In June, my partner and I moved from Boston back to Brooklyn, where we last lived, separately, almost a decade ago. The cost of moving and the inevitable decline in square footage occasioned a (very) reluctant jettisoning of books, though you wouldn’t know it from visiting our apartment, where almost every inch of wall space is now taken up with self-installed shelves of questionable sturdiness holding “must-haves,” such as galleys of NYRB Classics from the late 2000s, giant undergraduate philosophy anthologies, and that book of Don DeLillo short stories that I swear is climbing out of giveaway boxes and following us, Toy Story-style, across the country.
All of which is to say that it sometimes felt like I spent
as much time lifting, sorting, stacking, shelving, and contemplating the
physical necessity of books as reading them this year. Nevertheless, I did read
a bunch of them.
I started the year reading My Tender Matador by the Chilean writer Pedro Lemebel, after learning about him in Alejandro Zambra’s Not to Read. Lemebel, who died in 2015, was a brave and outspoken gay activist, and his novel combines a high camp sensibility with grave political concerns in a way that’s reminiscent of his Argentinian predecessor Manuel Puig. Lemebel dares to enter the perspective of Pinochet, and is blessedly merciless in his depiction of the ugliness and emptiness of what lies within the dictator’s mind. I wish this novel was better known, and that more of Lemebel’s work was available in English, because my Spanish remains terrible.
Though Lemebel’s novel is fast, funny, and relatively short, I thought of it while reading Life and Fate by Vassily Grossman, a nearly 900-page, deeply unfunny book. Like Lemebel, Grossman was determined, at all costs, to speak hard—impossible, in his case—truths about the governing ideology of his time. (His novel was confiscated by the Soviet authorities and not published until long after his death, in the 1980s.) After years of people telling me to read it, I was finally convinced to take it on over afternoon beers with an n+1 editor, who made it clear that our continuing friendship was contingent upon my reading it. OK, I haven’t finished it yet. But after a few hundred pages, I can safely affirm that it is one of the most emotionally intense books I’ve ever read—page after page of horror and empathy across the Soviet Union during the battle of Stalingrad, including possibly the most devastating letter—from a mother, being sent to a death camp, to her son—in all of literature. I cried while reading this book in an airport, and then on a plane, and then on a bus. So maybe read it at home?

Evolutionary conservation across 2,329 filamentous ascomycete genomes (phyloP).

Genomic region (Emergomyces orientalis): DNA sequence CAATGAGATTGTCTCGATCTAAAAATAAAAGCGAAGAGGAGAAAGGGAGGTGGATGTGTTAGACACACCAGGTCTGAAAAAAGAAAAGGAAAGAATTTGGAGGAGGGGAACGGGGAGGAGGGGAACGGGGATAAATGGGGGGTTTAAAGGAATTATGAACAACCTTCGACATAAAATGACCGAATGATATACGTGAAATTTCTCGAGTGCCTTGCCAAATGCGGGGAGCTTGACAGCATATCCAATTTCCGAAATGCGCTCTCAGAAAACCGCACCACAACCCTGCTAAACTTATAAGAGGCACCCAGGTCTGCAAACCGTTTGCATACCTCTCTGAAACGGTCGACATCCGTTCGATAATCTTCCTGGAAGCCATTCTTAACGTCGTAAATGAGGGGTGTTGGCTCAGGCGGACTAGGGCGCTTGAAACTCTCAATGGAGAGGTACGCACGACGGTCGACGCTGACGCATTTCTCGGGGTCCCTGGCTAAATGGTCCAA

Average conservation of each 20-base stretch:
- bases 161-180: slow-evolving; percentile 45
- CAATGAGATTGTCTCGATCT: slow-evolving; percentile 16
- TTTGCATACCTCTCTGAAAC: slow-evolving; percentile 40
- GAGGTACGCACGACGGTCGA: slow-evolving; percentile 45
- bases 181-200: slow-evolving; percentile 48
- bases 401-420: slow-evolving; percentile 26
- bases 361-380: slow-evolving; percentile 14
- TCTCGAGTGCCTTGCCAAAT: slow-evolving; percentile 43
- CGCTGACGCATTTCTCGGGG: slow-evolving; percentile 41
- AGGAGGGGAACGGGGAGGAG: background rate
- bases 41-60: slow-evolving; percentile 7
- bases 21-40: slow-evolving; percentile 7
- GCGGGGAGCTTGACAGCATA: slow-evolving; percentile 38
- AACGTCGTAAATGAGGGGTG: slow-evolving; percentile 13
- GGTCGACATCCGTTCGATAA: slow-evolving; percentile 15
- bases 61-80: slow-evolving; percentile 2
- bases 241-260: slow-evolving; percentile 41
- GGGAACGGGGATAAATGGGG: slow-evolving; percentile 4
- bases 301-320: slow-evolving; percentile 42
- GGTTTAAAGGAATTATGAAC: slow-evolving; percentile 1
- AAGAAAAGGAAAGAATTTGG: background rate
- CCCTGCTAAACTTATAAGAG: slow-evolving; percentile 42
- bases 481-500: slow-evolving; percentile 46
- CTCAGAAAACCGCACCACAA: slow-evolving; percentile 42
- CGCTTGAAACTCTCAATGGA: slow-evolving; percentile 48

Rounding out the nightmare political portion of the year’s reading, I was totally engrossed by Francisco Goldman’s The Art of Political Murder: Who Killed the Bishop?, about the brazen murder of a Guatemalan bishop following his involvement in the compilation of a report detailing the military’s atrocities against civilians, many of them indigenous. It’s a fascinating and horrifying work of investigative journalism—if you liked Say Nothing by Patrick Raden Keefe (which I certainly did), you should read this, as well as the scabrously funny Senselessness by Horacio Castellanos Moya, which fictionally depicts the writing of a report very much like the one Bishop Gerardi was murdered over.